- Experience. Mayo Clinic is one of the most experienced medical centers in the world in caring for people who have genetic (primary) and intestinal forms of hyperoxaluria.
- Special expertise and team approach. The Mayo Clinic Hyperoxaluria Center in Minnesota brings together doctors from many specialties to design a personalized treatment plan, based on the type and severity of hyperoxaluria and any related conditions. Mayo Clinic offers a range of services, from treatment to reduce oxalate in your urine, to minimally invasive procedures for kidney stone treatment and removal. Or, if needed for severe hyperoxaluria, Mayo's highly skilled surgeons can perform kidney or kidney-liver transplants.
- Specialized testing. Mayo Clinic's laboratory has special capability to run specific tests for hyperoxaluria, such as measurement of oxalate in blood and urine and DNA testing, that aren't widely available.
- Efficient care. Mayo Clinic coordinates your testing and doctor appointments to speed the process of diagnosis and treatment. A specialist in kidney diseases (nephrologist) usually manages your care.
- Research. The Mayo Clinic Hyperoxaluria Center in Minnesota conducts research to understand the disease and find more effective treatments. When appropriate, you have the opportunity to participate in the Rare Kidney Stone Consortium primary hyperoxaluria registry and in clinical trials to test new diagnosis and treatment options.
Mayo Clinic in Rochester, Minn., ranks No. 1 for kidney disorders in the U.S. News & World Report Best Hospitals rankings. Mayo Clinic in Scottsdale, Ariz., and Mayo Clinic in Jacksonville, Fla., are ranked high performing for kidney disorders by U.S. News & World Report.
There are several types of hyperoxaluria:
Primary hyperoxaluria. Primary hyperoxaluria is a rare inherited (genetic) condition present at birth. In this type, the liver doesn't create enough of a certain protein (enzyme) that prevents overproduction of oxalate, or the enzyme doesn't work properly. Excess oxalate is eliminated through your kidneys, in your urine. The extra oxalate can combine with calcium to create kidney stones and crystals, which can damage the kidneys and cause them to stop working (renal failure).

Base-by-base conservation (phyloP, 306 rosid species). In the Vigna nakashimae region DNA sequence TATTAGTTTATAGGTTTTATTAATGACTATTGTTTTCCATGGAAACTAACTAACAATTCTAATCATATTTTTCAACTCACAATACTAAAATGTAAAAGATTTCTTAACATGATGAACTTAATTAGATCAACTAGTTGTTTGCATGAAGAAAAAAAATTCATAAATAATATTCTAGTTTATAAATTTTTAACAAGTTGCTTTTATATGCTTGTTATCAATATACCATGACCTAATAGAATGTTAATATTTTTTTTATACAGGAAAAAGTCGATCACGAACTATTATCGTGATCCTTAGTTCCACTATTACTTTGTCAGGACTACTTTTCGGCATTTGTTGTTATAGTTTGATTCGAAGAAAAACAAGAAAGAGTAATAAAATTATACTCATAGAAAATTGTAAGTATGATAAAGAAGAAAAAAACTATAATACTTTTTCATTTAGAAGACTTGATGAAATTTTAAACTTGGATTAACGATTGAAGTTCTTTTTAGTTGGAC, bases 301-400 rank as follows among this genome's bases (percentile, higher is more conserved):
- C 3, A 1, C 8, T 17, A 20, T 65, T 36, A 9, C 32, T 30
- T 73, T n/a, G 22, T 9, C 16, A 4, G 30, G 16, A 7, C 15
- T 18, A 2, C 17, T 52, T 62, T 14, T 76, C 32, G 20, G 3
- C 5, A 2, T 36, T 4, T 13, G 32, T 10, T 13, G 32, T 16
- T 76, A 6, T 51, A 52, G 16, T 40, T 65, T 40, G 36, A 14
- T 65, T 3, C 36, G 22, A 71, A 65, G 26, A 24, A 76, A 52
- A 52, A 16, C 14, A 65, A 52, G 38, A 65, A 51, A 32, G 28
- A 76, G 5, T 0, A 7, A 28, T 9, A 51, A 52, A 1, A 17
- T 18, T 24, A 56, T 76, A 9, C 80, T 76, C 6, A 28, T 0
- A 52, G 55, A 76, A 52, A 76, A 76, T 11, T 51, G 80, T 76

Kidney stones form early and most often cause symptoms during childhood or adolescence. Because of the very large amounts of oxalate produced, most people's kidneys fail by early to middle adulthood, but renal failure can occur as early as infancy. To date, experts have identified three different genetic causes of primary hyperoxaluria.
- Oxalosis. Oxalosis occurs if you have primary hyperoxaluria and your kidneys fail. Because your body can no longer eliminate the extra oxalate, it starts accumulating — first in your blood, then in your eyes, bones, skin, muscles, blood vessels, heart and other organs. This can cause multiple problems.
- Enteric hyperoxaluria. Several intestinal diseases, including Crohn's disease and short bowel syndrome as a result of surgical procedures, increase the absorption of oxalate from foods, which can then increase the amount of oxalate excreted in the urine.
- Hyperoxaluria related to consuming high-oxalate foods. Eating large amounts of foods high in oxalate can increase your risk of hyperoxaluria or kidney stones. Ask your doctor or dietitian for a list of high-oxalate foods. Avoiding high-oxalate foods is particularly important if you have enteric hyperoxaluria.
Below are some helpful Internet resources on this topic. Mayo Clinic does not own or control any of these sites and is not responsible for their content. Inclusion of these sites does not imply endorsement by Mayo Clinic.
Oxalosis & Hyperoxaluria Foundation
Rare Diseases Clinical Research Network
Rare Kidney Stone Consortium
Apr. 01, 2013